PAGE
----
Thursday, February 16, 2012

Jobs, factory data strengthen growth outlook

The number of Americans filing for new jobless benefits fell to a near four-year low last week and factory activity in the Mid-Atlantic area grew in February, more evidence of sustained momentum in the economy.

The economic outlook was brightened further by other data on Thursday showing builders breaking more ground on new residential projects in January, pointing to signs of life in the distressed housing market.

The reports added to a raft of solid data that now has analysts expecting only a mild slowdown in growth in the first quarter. Economists also have dialed down their expectations for another round of bond-buying or quantitative easing by the Federal Reserve.

"The numbers add to the belief that the economy is shifting gears. There is just no number that is giving us a whole lot of trouble, except for consumer spending," said Joel Naroff, chief economist at Naroff Economic Advisors in Holland, Pennsylvania.

Initial claims for state unemployment benefits dropped 13,000 to a seasonally adjusted 348,000, the lowest level since March 2008, the Labor Department said.

Economists polled by Reuters had forecast claims rising to 365,000. The four-week average of new claims, seen as a better measure of labor market trends, fell 1,750 to 365,250 - the lowest since April 2008.

In a separate report, the Philadelphia Federal Reserve Bank said its business activity index rose to 10.2 this month from 7.3 in January as orders and shipments jumped. Though factories in the region hired fewer workers this month, they increased hours for existing employees, which bodes well for wage growth.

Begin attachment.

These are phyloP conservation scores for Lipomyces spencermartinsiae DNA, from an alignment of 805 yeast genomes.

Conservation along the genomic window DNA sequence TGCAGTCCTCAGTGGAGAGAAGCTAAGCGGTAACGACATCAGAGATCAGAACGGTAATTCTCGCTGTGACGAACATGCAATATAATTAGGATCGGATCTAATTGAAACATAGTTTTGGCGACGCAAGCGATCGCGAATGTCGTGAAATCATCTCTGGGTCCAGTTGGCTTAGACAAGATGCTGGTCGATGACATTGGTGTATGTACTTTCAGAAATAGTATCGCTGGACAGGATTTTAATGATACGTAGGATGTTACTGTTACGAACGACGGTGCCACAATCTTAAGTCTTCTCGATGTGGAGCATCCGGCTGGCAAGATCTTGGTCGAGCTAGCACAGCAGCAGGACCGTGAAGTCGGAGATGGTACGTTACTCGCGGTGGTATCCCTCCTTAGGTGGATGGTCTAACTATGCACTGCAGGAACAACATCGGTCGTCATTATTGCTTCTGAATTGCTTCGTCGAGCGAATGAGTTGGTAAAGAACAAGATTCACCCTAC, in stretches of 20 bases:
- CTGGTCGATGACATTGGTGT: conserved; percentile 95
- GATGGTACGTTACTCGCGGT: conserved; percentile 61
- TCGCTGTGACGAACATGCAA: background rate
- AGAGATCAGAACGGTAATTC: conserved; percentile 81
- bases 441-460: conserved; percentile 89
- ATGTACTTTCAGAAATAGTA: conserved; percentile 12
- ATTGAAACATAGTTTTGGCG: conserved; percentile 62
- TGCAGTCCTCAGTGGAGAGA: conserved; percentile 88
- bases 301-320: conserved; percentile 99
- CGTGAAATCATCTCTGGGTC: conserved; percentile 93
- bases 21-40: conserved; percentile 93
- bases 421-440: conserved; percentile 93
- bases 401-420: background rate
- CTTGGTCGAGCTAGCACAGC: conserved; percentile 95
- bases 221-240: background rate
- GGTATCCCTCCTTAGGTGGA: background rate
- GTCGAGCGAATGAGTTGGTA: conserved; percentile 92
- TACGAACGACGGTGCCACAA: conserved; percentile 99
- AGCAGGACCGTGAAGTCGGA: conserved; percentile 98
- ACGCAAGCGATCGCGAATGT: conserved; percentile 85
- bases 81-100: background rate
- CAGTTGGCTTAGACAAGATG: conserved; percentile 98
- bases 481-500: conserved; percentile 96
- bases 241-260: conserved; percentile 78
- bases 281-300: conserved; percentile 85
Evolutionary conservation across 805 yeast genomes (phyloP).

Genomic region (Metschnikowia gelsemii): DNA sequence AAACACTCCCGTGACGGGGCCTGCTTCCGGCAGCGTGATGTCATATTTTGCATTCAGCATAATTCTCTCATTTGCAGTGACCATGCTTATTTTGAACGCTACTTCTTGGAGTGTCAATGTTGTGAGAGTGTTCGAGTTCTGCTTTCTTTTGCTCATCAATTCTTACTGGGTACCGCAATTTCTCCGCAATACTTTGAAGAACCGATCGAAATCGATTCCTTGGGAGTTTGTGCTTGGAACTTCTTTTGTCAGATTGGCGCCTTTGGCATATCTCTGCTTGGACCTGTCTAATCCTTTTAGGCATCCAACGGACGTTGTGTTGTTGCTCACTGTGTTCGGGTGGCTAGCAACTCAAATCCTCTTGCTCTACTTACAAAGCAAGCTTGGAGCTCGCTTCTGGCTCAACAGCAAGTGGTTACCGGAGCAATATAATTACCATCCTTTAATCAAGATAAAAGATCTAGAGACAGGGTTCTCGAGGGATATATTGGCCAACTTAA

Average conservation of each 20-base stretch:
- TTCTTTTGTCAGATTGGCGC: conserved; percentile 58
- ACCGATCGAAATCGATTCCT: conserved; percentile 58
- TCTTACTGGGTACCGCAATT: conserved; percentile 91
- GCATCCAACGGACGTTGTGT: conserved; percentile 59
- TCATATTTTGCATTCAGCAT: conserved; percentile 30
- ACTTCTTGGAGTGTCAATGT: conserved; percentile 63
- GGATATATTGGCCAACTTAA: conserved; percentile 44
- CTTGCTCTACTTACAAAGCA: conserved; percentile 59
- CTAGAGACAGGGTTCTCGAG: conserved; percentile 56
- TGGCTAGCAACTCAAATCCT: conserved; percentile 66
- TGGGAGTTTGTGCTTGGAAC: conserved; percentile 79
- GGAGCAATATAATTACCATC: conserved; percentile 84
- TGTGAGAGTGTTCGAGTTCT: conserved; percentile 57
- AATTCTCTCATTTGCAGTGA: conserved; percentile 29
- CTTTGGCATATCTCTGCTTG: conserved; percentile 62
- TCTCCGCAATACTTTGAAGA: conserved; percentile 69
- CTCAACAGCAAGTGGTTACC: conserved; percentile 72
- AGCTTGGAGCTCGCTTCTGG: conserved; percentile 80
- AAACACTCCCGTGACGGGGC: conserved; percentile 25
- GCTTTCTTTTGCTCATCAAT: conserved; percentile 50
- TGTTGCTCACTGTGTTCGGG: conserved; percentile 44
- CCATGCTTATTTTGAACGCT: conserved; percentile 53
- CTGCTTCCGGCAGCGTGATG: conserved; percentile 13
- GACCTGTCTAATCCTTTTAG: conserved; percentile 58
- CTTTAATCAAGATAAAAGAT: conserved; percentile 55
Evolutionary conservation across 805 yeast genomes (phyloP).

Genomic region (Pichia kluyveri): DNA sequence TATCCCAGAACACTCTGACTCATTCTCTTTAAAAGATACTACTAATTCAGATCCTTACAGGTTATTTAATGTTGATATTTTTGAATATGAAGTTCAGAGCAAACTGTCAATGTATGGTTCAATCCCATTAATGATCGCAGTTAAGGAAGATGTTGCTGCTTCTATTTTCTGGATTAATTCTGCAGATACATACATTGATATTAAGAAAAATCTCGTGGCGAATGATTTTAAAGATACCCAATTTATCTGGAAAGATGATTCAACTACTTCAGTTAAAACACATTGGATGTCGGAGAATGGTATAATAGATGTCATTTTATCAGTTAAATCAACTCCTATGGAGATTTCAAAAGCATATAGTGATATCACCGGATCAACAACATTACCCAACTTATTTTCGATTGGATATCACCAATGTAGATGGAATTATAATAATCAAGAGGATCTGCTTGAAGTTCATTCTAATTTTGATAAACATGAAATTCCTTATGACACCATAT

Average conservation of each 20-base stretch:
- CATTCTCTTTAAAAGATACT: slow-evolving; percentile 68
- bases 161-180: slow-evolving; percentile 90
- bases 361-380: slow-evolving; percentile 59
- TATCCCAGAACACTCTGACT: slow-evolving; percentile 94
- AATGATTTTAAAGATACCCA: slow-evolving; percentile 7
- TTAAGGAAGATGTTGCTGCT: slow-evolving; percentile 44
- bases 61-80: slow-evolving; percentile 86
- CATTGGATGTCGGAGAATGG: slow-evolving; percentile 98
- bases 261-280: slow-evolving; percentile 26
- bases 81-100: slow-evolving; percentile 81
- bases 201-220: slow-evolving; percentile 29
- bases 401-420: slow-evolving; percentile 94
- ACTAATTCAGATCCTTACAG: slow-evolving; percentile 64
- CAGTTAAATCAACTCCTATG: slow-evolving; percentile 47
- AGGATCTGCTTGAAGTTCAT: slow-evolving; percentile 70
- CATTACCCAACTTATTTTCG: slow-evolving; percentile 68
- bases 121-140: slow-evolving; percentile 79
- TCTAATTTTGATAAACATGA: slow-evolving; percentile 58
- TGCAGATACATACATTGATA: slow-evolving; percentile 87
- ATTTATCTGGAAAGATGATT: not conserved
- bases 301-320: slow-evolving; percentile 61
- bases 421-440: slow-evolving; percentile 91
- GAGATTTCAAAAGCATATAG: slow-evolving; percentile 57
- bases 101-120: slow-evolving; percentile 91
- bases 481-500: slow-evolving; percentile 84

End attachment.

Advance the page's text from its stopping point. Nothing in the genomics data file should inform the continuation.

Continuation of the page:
"Everything is stronger than expected. Barring any unforeseen problems from Europe it appears we're in a self-sustaining cycle of growth. We're better than where we were but not as good as we'd hope," said Jim Awad, managing director at Zephyr Management in New York.

The run of fairly solid data was extended, with the Commerce Department reporting that housing starts rose 1.5 percent to an annual rate of 699,000 units last month, beating economists' expectations for a 675,000-unit pace.

Starts were boosted by multi-unit buildings, reflecting growing demand for rental apartments as Americans move away from homeownership. Permits for future home construction rose 0.7 percent to a 676,000-unit pace in January.

U.S. stocks rose and prices for U.S. Treasury debt fell on the data, while the dollar rallied against the yen.

The data on employment, manufacturing and retail sales also have raised doubts on whether the U.S. central bank will keep its pledge to hold interest rates at ultra low levels until at least through 2014. The Fed made its low rate commitment before January's employment report was released.

Minutes of the Fed's January 24-25 meeting released on Wednesday showed a few policymakers believed a third round of quantitative easing would be needed this year to support the U.S. economy.

Last week's drop in new unemployment claims pushed them below the 350,000 level that economists normally associate with sustained strength in the labor market. Claims have declined for three straight weeks.